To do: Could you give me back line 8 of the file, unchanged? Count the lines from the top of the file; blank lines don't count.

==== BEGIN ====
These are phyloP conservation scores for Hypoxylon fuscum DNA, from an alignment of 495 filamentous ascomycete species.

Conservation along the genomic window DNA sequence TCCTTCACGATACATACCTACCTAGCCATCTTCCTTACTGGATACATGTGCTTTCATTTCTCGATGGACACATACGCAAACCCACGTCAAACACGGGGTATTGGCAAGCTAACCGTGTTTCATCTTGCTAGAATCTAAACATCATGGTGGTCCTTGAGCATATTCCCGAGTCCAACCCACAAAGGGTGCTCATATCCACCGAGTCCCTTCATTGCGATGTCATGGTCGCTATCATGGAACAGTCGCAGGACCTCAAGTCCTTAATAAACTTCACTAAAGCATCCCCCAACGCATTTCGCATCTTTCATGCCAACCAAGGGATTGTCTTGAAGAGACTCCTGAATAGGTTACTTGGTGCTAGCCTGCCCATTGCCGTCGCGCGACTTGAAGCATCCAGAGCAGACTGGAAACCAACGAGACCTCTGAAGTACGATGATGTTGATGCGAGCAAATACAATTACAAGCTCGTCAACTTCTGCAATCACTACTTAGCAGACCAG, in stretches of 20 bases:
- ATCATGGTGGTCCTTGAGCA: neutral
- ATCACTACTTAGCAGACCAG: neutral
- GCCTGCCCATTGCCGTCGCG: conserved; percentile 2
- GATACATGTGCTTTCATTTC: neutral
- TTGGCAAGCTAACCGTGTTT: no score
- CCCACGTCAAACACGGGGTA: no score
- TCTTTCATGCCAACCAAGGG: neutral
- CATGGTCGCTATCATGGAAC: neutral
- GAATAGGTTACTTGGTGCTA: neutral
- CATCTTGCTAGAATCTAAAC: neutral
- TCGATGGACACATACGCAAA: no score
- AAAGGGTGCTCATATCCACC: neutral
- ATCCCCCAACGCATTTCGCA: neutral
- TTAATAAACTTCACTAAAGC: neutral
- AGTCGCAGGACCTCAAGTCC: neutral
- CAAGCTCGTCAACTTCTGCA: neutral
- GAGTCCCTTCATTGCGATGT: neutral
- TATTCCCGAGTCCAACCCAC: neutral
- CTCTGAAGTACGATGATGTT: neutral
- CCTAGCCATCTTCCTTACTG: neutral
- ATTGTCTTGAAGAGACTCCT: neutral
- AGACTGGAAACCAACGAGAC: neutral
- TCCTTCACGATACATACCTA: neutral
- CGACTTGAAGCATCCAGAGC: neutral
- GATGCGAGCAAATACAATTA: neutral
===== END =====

- CCCACGTCAAACACGGGGTA: no score